GARDENA, Calif., Jan. 10, 2013 /PRNewswire/ -- The Home Depot, a company widely known for retailing home improvement and construction products and services was recently sued for trademark infringement by Home Decor Center, a small business known for retailing area rugs, accent furniture and home accessories both in-store and online since 2007.
Home Decorators, which is owned by The Home Depot engages in the same business as Home Decor Center. The Home Depot allegedly used Home Decor Center's domain name for its Google Ad Words advertisements, redirecting consumers to the site HomeDecorators.com. This was first discovered on September of 2011, when Home Decor Center allegedly received a high volume of complaints from customers that apparently were not in their system. They also had an unusual decrease of sales by 60%. It was also discovered that The Home Depot's paid advertisements for their website www.HomeDecorators.com, as published in Google's search engine, claimed that this was "the official website for HomeDecorCenter.com," which was Home Decor Center's registered website since 2007. Home Decor Center alleges that, as a result of these erroneously linked advertisement, consumers seeking to access its website were misdirected to The Home Depot's HomeDecorators.com website, causing Home Decor Center to lose a high number of customers and was forced to make refunds and price adjustments.
Home Decor Center alleges that as a result of Home Depot's alleged unfair business practices and trademark infringement, instead of a gradual growth in sales, Home Decor Center has lost a substantial amount of business.
Home Decor Center has a legal trademark certification issued by The United States Patent and Trademark Office and owns the registered domain 'HomeDecorCenter.com.' Home Decor Center filed a lawsuit against The Home Depot and Google in the California Superior Court for state trademark violations and unfair competition. Google was alleged to be liable for its involvement in the creation of the content of these Ad Words advertisements in addition to their knowledge about these violations and authorization to allow them to continue. The Home Depot moved the case to the United States District Court in the California Central District. Home Decor Center then filed a First Amended Complaint on July 25th 2012, and pleaded nine causes of action, including: 1) Federal Trademark infringement and Unfair Competition under 15 U.S.C 1125 (a) 2) Unfair Competition, under the Lanham Act 3) Unfair business practices under Cal. Bus and Prof Code Section 17200 4) Trademark infringement under the Lanham Act 5) Contributory trademark infringement 6) Vicarious trademark infringement under the Lanham Act 7) Injunctive relief 8) Interference with prospective contractual relations and 9) Passing off under the Lanham Act. Google, along with The Home Depot through joinder, filed a Motion to Dismiss the Plaintiff's lawsuit in its entirety with respect to all of the causes of action. The Motion to Dismiss was heard on September 20, 2011 by Honorable George H Wu who denied Google's request to dismiss the entire lawsuit holding that the Federal Trademark causes of action will not be dismissed as long as Home Decor Center can allege that both Google and The Home Depot were responsible for the creation of the content of the allegedly infringing advertisements. Home Decor Center then amended the Complaint and both The Home Depot and Google filed their answers denying all allegations. A jury trial is currently set for this matter on June 25, 2013. Google is represented by Bostwick & Jassy LLP, and The Home Depot by Crone Hawxhurst, both Los Angeles law firms, while Home Decor Center is represented by the Law Offices of Christopher K Jafari in Orange County. Refer to Case No. CV-12-05706 GW(SHx)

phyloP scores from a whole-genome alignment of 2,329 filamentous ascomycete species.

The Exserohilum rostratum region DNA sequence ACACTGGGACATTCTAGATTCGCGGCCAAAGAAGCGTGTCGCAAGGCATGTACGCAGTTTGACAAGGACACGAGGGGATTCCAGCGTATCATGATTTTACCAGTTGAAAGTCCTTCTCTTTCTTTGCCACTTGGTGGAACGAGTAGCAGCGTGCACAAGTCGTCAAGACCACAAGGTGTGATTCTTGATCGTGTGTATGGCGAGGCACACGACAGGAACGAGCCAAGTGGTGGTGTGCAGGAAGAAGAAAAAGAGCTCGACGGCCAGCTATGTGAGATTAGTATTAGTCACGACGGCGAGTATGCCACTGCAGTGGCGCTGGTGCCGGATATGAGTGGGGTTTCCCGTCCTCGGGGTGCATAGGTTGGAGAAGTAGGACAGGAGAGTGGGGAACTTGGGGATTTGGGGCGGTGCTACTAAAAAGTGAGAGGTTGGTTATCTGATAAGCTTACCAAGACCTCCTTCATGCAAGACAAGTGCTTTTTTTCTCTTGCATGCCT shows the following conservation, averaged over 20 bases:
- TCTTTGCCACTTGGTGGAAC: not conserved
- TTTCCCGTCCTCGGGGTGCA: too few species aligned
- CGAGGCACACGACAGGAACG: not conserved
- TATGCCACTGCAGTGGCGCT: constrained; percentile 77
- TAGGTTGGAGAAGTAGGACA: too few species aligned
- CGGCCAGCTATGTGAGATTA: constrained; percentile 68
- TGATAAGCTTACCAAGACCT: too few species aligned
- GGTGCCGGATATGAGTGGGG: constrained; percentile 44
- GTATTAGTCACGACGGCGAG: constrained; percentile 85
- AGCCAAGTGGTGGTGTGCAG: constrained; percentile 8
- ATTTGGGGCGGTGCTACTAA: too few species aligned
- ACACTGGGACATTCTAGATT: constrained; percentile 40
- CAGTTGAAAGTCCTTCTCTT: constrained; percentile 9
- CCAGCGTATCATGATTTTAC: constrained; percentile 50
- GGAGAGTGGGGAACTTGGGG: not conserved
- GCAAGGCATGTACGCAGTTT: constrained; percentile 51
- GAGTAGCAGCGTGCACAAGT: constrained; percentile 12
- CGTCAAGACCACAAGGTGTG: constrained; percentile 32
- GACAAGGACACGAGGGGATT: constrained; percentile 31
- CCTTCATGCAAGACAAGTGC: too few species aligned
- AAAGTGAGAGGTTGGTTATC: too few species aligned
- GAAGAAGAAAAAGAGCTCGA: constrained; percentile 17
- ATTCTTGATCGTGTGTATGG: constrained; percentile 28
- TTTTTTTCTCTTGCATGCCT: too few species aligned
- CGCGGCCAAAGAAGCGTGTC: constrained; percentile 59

SOURCE Home Decor Center